By: Vicky Broadus, Lexington Herald-Leader
At 10 a.m. there are a lot of mouths to feed at Two Forks Farm in Robertson County.
"That's Luther, and that's Mary Kate. Once they're eating they won't hurt you. They're very docile animals for their size ... really big sweethearts," says Travis Hood as we clamber over the gate into the first of several enclosures.
Our arrival is met with squeals of delight. Unless you're in a boy band, how often do you get to say that?
"There are three intact boys on the property," says Hood. "Luther, Bootsy and Clayton Delaney. You know, the song by Tom T. Hall?" He means The Year Clayton Delaney Died.
The other two boys are named for singers; type their first names into Google and it will quickly fill in the answers.
"Mary Kate had a sister named Ashley, but we ate her."
Hood is clearly a man who savors his words as well as his red, fatty, juicy pork. Real pork, he'll tell you. It's nothing like the so-called "other white meat."
"It's night and day. Most of those pigs never see the light of day. They live their entire life on concrete."
Hood, a Louisville native, moved with his family to Robertson County from Beanblossom, Indiana, two years ago, in search of more room to wallow.
"We started out with one boar, one sow and two feeder pigs, with the goal of feeding our own family."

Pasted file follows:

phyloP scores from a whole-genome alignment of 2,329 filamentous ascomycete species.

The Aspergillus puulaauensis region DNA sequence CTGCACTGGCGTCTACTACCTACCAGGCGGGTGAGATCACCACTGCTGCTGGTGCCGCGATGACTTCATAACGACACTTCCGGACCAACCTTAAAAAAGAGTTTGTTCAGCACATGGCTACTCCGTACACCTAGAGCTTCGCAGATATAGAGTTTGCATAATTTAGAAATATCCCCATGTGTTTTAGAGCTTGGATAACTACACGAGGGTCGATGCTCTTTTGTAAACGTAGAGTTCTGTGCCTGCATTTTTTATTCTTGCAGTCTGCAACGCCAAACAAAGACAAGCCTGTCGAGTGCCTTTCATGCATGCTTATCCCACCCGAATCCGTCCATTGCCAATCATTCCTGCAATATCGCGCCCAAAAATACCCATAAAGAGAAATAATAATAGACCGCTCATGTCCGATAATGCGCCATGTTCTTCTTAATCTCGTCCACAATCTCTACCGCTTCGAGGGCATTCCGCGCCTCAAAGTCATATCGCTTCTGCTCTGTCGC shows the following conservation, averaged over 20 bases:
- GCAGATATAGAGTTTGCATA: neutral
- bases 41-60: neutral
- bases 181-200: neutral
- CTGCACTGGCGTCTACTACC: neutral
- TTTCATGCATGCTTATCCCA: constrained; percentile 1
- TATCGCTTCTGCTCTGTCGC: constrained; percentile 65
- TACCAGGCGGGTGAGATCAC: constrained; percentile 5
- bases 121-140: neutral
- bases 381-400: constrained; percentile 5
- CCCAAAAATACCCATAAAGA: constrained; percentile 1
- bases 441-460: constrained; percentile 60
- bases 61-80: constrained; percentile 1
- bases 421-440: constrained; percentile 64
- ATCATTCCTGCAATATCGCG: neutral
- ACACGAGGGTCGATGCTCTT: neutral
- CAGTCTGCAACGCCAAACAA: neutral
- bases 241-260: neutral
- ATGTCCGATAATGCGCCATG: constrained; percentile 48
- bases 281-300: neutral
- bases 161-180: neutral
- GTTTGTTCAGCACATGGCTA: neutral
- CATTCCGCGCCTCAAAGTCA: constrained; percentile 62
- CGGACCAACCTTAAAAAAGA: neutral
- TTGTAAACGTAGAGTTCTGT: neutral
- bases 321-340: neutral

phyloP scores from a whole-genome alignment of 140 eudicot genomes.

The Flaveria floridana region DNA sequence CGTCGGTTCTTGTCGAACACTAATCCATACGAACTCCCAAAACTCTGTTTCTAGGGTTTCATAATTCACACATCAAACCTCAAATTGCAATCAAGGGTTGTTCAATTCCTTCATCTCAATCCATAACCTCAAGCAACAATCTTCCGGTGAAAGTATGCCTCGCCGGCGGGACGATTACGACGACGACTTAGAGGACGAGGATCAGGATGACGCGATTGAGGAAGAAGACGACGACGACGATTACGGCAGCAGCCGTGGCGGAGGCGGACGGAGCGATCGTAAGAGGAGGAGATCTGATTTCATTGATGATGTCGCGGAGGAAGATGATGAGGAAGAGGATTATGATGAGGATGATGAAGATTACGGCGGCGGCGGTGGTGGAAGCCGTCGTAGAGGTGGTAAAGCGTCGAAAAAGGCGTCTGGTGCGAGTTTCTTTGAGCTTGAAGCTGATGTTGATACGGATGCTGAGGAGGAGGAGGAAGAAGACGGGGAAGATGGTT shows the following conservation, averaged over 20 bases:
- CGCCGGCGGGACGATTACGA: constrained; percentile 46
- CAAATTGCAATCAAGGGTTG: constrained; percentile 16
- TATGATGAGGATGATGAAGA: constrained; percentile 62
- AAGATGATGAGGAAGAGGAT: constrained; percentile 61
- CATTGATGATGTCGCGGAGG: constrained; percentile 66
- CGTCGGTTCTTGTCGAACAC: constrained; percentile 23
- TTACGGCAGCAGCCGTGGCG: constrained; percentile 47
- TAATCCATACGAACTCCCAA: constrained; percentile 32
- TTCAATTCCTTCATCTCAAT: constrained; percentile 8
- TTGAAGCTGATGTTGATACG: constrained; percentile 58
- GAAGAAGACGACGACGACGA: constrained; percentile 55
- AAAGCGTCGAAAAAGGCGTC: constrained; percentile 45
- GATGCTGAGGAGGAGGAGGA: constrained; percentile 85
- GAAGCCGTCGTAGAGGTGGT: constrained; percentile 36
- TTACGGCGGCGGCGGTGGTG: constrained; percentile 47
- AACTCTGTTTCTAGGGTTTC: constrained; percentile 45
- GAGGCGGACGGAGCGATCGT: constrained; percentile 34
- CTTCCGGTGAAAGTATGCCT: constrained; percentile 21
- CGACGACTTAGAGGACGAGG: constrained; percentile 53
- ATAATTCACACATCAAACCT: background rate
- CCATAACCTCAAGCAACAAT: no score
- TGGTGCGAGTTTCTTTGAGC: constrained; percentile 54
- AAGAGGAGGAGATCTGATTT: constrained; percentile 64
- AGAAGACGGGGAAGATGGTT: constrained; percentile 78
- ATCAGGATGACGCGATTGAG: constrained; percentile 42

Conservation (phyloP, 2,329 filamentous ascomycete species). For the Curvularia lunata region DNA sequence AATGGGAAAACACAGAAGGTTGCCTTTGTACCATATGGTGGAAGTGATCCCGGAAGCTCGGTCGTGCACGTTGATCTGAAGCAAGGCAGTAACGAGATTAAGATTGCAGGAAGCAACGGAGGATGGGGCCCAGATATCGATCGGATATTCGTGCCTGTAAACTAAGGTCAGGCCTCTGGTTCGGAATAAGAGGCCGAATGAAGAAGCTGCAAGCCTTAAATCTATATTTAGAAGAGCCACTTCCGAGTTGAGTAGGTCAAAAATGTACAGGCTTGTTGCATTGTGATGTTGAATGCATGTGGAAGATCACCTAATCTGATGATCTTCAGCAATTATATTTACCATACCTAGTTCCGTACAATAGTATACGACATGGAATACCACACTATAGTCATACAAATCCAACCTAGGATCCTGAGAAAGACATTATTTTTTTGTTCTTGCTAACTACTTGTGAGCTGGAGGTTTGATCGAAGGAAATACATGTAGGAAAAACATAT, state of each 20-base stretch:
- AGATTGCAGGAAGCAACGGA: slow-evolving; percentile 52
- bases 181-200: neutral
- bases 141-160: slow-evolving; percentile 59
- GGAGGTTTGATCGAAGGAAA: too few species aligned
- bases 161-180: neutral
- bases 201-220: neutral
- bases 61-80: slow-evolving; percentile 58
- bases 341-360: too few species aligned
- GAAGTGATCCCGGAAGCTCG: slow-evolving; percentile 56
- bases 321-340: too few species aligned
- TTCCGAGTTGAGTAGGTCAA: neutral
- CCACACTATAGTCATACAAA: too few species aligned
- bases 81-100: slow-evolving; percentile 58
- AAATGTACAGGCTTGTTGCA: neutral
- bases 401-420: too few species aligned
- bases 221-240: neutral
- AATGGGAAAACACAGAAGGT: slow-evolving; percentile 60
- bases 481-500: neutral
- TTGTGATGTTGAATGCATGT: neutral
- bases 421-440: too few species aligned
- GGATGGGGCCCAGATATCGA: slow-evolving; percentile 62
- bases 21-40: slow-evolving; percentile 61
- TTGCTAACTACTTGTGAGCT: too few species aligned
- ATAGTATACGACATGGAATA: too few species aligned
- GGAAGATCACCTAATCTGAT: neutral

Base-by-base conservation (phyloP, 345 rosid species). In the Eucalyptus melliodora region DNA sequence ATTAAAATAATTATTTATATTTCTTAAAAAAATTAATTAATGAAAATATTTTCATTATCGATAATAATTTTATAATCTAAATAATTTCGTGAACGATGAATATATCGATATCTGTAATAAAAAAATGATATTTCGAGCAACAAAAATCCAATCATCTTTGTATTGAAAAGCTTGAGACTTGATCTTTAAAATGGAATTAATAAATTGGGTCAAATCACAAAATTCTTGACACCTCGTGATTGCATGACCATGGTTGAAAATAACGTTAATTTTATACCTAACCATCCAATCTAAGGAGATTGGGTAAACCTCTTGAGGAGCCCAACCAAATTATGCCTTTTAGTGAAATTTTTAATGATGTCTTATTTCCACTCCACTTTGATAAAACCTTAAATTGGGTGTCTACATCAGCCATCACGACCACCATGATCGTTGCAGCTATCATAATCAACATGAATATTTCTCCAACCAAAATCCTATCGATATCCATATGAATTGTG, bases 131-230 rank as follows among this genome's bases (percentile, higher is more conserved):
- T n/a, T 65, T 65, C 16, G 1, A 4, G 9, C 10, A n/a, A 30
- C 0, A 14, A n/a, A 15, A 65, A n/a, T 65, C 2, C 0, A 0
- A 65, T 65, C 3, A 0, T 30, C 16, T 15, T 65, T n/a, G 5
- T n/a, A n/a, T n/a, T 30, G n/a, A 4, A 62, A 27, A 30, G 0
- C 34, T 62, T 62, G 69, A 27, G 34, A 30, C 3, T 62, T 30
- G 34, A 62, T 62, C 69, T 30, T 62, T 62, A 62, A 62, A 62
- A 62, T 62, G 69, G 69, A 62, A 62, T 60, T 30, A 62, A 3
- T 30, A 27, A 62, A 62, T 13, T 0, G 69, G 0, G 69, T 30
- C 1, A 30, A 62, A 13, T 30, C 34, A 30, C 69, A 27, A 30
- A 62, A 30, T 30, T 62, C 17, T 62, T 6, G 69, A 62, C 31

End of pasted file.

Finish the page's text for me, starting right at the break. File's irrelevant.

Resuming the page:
Now there are 13 sows, three boars and five separate bloodlines. That doesn't include all the piglets. Mary Kate recently gave birth to 11.
If you've wandered Lexington Farmers Market in the past couple years, you've probably seen Hood — in his sunglasses on this late-summer morning, he has a certain ZZ Top quality — often with his mother-in-law, who makes lard soap. Maybe you've heard him promoting the flavor of his Hood's Heritage Hogs, particularly the Red Wattle.
"If you've got something good, why not shout it from the rooftops," he says.
The Red Wattle is a breed that nearly became extinct until a few farmers made it their mission to bring back the swine of their youth.
"Two-hundred years ago there were 20 to 30 breeds with wattles. Now there are only two," says Hood, the Red Wattle and one other. The wattles are easy to spot: They're the dangly little pieces of cartilage on each side of the jowl. But they're harder to explain. Maybe they help cool the animal? Maybe they were designed to protect their necks when swimming?
Like the human appendix, the hog's wattle retains an air of mystery. Sometimes two hogs with wattles will produce a wattle-less pig. When that happens, Hood puts the pig on the fast track to the table. And in case anyone thinks that's heartless, he's happy to explain why it's not.
What it cooks down to is this: Pigs, he says, were put on this Earth to be eaten. We're only making trouble for the planet if we try to tamper with its original formula for success, and we're only sacrificing diversity, not to mention fabulous-tasting meat, when we let the old breeds die off.
The wattle makes or breaks an animal as far as Hood's breeding program is concerned. More about that in a minute. Janice Joplin, Myra and the piglets in the nearby pen are hungry.
"Myra is a Tamworth, an Old English lard hog. We keep her around because when we cross her with the Andrus Red Wattle her babies grow like a son of a gun."